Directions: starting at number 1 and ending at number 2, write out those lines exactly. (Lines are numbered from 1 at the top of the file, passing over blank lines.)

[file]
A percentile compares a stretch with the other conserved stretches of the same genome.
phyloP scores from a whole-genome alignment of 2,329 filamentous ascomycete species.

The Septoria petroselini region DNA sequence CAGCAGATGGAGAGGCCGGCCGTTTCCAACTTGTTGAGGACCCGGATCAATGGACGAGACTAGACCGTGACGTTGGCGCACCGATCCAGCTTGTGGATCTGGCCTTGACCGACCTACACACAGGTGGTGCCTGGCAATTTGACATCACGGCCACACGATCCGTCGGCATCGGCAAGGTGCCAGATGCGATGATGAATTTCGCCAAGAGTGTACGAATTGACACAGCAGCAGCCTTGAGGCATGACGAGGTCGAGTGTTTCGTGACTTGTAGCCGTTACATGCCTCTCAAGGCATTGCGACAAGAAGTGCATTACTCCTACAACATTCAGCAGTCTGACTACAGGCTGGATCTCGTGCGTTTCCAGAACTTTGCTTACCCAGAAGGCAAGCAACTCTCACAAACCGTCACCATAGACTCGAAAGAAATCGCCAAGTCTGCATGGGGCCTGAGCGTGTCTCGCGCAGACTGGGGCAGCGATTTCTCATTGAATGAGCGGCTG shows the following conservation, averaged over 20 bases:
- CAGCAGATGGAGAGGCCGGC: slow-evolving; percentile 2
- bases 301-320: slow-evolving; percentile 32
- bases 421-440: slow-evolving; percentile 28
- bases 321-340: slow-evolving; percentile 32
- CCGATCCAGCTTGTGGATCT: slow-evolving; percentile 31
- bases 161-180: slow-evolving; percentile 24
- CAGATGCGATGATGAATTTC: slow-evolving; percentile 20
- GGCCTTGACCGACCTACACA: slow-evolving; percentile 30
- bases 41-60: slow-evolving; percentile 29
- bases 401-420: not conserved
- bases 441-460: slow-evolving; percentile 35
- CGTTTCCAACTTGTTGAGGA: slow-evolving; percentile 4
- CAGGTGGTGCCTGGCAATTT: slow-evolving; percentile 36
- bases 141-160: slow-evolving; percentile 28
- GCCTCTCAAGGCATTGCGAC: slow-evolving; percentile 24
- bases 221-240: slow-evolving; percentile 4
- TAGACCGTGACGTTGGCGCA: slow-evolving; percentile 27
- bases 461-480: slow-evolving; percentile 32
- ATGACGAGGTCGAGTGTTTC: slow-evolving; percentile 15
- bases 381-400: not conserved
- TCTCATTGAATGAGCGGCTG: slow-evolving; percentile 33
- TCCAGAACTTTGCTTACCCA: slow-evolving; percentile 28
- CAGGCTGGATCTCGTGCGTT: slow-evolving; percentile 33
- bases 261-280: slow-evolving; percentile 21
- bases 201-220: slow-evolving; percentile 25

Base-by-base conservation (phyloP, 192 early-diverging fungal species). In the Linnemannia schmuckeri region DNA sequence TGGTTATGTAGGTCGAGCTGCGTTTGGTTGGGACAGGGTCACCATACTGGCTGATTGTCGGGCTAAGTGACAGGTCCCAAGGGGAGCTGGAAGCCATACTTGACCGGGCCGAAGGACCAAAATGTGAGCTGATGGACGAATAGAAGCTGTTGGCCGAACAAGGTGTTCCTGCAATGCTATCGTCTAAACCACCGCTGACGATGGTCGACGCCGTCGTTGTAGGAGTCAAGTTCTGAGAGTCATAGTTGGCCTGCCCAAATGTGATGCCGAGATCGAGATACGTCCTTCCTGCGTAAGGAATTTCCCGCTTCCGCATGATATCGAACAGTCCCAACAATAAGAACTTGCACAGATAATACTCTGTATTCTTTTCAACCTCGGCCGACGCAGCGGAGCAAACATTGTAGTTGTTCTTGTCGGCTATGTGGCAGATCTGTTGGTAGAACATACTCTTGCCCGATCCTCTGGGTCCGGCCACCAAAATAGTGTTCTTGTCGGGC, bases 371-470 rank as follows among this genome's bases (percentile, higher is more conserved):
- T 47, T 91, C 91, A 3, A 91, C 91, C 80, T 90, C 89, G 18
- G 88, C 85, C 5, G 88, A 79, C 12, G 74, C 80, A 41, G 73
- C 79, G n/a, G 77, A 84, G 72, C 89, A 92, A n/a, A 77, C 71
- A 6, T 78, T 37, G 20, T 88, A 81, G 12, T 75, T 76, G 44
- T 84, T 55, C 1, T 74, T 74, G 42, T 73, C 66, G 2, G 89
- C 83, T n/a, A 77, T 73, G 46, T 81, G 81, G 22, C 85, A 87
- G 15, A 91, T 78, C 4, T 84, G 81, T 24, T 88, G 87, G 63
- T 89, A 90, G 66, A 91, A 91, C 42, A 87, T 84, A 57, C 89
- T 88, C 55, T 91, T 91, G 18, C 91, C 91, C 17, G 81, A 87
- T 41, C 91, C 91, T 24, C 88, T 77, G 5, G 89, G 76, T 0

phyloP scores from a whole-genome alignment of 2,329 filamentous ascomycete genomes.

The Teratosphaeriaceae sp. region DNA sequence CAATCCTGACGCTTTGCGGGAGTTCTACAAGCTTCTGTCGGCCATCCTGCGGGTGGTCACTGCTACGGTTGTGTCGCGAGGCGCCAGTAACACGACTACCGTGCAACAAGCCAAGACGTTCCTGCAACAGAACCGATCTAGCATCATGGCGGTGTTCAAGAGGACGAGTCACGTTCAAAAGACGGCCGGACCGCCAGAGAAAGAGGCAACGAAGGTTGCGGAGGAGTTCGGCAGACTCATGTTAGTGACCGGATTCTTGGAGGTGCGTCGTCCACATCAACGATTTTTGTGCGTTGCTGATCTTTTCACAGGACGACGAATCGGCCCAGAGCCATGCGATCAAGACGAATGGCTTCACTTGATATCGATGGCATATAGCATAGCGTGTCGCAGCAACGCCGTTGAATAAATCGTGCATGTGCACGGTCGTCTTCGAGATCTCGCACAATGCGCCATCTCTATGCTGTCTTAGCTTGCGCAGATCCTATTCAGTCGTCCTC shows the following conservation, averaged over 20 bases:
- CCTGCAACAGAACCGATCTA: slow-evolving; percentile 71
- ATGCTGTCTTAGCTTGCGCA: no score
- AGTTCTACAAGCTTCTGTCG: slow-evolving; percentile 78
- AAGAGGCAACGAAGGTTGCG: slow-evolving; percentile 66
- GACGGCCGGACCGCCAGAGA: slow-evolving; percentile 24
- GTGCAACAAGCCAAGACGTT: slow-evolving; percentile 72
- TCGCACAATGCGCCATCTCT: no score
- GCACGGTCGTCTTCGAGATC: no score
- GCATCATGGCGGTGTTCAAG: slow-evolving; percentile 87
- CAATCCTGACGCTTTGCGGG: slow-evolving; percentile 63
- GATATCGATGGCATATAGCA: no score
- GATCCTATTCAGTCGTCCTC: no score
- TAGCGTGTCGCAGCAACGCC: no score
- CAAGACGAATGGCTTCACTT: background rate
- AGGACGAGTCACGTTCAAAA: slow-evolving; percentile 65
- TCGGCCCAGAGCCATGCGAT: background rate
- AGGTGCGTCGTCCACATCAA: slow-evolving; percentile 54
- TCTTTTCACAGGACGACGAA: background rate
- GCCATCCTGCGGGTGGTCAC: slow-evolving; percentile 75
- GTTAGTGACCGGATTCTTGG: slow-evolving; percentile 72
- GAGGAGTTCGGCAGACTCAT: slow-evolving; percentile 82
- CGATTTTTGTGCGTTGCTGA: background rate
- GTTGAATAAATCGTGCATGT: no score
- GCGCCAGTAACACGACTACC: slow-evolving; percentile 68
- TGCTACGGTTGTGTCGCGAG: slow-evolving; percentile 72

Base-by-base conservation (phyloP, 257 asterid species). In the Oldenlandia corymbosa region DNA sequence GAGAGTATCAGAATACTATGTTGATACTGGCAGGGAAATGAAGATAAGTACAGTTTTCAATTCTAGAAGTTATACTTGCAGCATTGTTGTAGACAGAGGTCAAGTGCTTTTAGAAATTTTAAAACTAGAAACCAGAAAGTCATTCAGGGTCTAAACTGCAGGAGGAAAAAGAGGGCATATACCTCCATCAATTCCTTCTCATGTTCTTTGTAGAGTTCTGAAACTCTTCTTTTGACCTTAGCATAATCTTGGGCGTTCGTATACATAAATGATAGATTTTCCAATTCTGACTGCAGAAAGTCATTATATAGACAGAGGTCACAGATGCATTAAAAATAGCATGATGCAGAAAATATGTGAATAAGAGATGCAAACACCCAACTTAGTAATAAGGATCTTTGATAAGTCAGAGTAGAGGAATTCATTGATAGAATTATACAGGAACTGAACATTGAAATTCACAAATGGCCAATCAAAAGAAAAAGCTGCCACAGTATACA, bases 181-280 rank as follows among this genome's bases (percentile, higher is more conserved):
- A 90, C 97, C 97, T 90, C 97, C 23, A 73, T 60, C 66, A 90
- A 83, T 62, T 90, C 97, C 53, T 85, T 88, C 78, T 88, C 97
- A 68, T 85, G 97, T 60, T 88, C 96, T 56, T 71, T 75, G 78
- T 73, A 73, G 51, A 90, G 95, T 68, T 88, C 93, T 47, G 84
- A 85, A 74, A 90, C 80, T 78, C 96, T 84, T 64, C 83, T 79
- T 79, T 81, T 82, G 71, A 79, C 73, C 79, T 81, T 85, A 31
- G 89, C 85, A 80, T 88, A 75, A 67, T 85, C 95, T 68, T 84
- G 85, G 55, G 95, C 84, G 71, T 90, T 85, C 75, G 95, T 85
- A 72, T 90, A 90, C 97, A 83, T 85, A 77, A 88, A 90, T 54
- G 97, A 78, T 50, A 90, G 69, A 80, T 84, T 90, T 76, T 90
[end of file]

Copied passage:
A percentile compares a stretch with the other conserved stretches of the same genome.
phyloP scores from a whole-genome alignment of 2,329 filamentous ascomycete species.